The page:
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Budget Friendly Tips for Family Meals

Monday, March 12, 2018

Family eating meal together

Wasting food is one my pet peeves. In the best of all worlds, I would never throw out food because it is literally like flushing money down the drain. Alas, my world is not perfect and I am guilty of waste. The leftover pasta hides behind a myriad of bottles and upon discovery is a green, fuzzy science experiment. Plans change and food intended for Monday sits there until Friday and spoils in the meantime. Between work, school, and activity schedules, meal planning, food purchasing, and consumption do not always intersect flawlessly.

The truth is life gets in the way and our refrigerators often become huge holding containers for food we don’t prepare or finish. Everything from condiments to cabbage goes to waste. Considering the average household spends 10-15% of its income on food, it is worth making every dollar count. The USDA calculates food costs on a regular basis. As of January 2018, the costs per week for a family of four (two children ages 6-11) were as follows: Thrifty budget - $148.70, Low-cost - $195.60, Moderate - $243.80, and Liberal - $296.60. Multiply those numbers for the year and the costs range from $7,732.40 to $15,423.20. That’s a good chunk of change!

Reaching a 100%, waste free world may not be practical for all. There are, however, strategies to reduce waste significantly. It starts with meal planning, buying smart, and organizing your kitchen. Eatright.org, the website for the Academy of Nutrition and Dietetics, offers the following suggestions to help save money, improve your nutrition, and eliminate waste.

Method to the Madness

Being intentional about saving money on food means being organized and going in with a plan. Plan your meals for the week, make a list and stick to it to minimize impulse buying. Unit price is an overlooked savings strategy. Buying a larger size of the food you want because it has a lower unit price helps save money in the long run. For instance, a large container of yogurt that you have to dish out is usually cheaper per ounce than purchasing individual cups of yogurt.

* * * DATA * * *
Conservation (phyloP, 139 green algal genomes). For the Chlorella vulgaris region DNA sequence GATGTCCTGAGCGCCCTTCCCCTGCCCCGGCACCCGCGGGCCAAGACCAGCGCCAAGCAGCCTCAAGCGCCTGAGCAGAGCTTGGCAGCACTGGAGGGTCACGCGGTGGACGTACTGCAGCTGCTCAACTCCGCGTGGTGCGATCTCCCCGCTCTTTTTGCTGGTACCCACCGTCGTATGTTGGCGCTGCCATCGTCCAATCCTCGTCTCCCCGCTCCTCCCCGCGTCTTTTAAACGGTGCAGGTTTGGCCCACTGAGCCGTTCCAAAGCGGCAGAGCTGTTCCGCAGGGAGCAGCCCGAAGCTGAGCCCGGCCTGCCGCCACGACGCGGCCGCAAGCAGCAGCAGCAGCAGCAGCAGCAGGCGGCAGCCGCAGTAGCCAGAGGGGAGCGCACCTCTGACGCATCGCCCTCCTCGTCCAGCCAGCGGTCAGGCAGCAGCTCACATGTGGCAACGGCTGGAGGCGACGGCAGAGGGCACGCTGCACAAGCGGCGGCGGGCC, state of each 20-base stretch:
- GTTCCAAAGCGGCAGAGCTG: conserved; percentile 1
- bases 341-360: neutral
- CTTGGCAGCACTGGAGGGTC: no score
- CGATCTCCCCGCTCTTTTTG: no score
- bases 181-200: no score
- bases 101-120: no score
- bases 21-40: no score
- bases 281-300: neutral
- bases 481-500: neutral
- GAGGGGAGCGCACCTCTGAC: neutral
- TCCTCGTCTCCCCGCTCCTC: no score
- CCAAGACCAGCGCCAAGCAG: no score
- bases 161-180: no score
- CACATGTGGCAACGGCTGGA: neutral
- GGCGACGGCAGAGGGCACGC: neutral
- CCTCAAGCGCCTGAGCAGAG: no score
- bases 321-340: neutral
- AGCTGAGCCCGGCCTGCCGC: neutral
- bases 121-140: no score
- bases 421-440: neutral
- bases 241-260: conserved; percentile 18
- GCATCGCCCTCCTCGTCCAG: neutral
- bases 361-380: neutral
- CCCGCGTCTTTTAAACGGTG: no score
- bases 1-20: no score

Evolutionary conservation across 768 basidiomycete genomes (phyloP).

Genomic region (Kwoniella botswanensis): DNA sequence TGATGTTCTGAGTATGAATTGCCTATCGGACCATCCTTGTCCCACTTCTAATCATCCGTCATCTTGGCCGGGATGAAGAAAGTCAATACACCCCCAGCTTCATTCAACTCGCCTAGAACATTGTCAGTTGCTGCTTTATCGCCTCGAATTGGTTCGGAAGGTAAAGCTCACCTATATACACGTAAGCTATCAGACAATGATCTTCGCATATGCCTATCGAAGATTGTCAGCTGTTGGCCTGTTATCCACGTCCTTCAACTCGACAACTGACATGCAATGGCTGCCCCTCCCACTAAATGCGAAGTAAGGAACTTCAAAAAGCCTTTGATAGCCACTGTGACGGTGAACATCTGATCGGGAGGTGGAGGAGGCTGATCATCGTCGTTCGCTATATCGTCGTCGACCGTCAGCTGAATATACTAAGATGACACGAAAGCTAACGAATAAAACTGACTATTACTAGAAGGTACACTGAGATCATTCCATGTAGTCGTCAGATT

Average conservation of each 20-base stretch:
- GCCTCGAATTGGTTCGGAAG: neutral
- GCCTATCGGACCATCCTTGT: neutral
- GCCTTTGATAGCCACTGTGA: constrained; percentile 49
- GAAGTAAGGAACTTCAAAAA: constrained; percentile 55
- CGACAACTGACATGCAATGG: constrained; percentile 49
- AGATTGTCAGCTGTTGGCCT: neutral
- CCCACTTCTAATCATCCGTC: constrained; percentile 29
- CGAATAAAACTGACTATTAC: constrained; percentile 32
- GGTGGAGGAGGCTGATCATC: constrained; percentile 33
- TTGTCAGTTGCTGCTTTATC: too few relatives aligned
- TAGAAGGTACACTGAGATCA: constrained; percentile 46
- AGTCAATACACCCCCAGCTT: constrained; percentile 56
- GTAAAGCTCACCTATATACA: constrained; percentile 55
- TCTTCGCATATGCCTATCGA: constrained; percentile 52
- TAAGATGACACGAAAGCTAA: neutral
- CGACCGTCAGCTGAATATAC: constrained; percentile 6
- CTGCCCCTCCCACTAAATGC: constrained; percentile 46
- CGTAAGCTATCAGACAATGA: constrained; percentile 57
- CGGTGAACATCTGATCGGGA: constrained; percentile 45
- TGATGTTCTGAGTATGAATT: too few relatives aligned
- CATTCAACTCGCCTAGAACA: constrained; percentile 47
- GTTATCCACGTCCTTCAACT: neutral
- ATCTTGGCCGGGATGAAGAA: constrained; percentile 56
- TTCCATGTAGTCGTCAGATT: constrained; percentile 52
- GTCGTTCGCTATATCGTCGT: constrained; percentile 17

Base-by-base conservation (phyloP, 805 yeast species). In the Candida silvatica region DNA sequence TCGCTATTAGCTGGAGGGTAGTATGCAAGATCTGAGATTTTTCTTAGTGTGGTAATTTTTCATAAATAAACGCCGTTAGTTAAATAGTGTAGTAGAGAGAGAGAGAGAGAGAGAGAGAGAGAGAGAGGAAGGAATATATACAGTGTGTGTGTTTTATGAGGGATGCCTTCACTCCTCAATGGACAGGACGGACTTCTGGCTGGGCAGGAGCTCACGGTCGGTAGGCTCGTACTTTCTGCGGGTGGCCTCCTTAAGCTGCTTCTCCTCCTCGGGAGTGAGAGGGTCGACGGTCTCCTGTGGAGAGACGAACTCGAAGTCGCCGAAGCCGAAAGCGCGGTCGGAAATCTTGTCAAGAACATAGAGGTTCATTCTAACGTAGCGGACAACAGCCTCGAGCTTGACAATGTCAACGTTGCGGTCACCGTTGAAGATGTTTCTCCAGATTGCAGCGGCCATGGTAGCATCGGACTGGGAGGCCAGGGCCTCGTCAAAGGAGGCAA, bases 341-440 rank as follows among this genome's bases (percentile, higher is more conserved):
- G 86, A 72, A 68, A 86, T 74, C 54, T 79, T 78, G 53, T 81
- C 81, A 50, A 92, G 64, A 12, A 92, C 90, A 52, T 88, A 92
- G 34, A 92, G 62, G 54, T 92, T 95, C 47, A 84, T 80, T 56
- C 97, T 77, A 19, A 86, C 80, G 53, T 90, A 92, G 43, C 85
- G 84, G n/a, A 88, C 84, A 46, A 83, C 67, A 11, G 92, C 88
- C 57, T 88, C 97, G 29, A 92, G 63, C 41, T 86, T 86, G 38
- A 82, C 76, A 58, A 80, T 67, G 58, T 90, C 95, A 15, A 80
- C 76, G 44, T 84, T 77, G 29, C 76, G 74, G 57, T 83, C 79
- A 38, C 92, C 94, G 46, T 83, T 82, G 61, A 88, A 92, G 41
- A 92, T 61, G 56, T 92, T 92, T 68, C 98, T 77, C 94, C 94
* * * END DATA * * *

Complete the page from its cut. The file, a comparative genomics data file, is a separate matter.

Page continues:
Meal Planning Tips

Food waste adds up quickly, so plan to eliminate it as much as possible. Take stock before heading out to the store. Before heading to the store, take a quick inventory. Plan to use the foods that are closest to their expiration dates first and buy just what you need at the store to make that a reality. When you unpack your groceries, put the new items behind the existing items. Try freezing half your loaf of bread. Buy half your produce now and make a quick mid-week stop at the store just to fill up on produce.

Big Ticket Items

Meat and fish can be expensive sources of protein. Consider substituting plant-based protein choices for costly cuts of meat. Dried beans, peas and lentils are inexpensive and can be made in big batches and frozen for later use, so you always have them on hand. Watch out for convenience foods, such as pre-cut vegetables and single-serving packaged foods — they're time savers, but not so budget-friendly.

Buy in Bulk When Items Go on Sale

Browse your grocery aisles for sale items and stock up on foods you can store in the pantry and freezer. Load your cart with non-perishables such as canned and bottled goods; dried beans and peas; whole-grain pastas, crackers and cereals; brown rice; tomato sauces and nut butters. Plan to fill your freezer with frozen fruit, vegetables, meat, fish and poultry. Caution, if you purchase bulk perishables such as fresh meat/fish, dairy products, or fresh produce, have a meal plan. Don’t buy it, if you can’t consume or freeze it quickly.

Think Canned and Frozen

Canned and frozen foods can be less expensive than fresh and they're great to have on hand when you run out of food in your refrigerator. Don't worry about compromising on nutrition, because fruits and vegetables are canned or frozen at their peak of nutrition and quality. Look for no salt added or reduced sodium canned goods to cut down on the sodium.

Use a Slow Cooker

This handy piece of kitchen equipment uses a moist heat method of cooking which helps tenderize less expensive but tougher cuts of meat. You can stretch that meat dollar further by adding frozen vegetables or beans to your slow cooker recipes.

Cook Meals in Large Batches, Then Freeze for Later

Batch cook and freeze meals over the weekend when you have more time. On weekdays, all you have to do is take a meal out of the freezer and simply reheat. You also can use leftovers from a roast or chicken to make a stir-fry, tacos or soup other days of the week. The more meals you make at home instead of going out, the more money you save.

For more information on meal planning and budget-friendly recipes, go to Eatright.org.

Lorraine Wichtowski is a community health educator with UR Medicine Noyes Health in Dansville, NY. To discuss this topic or suggest an article idea, contact Lorraine at lwichtowski@noyeshealth.org or (585) 335-4327.

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Mary Sue Dehn

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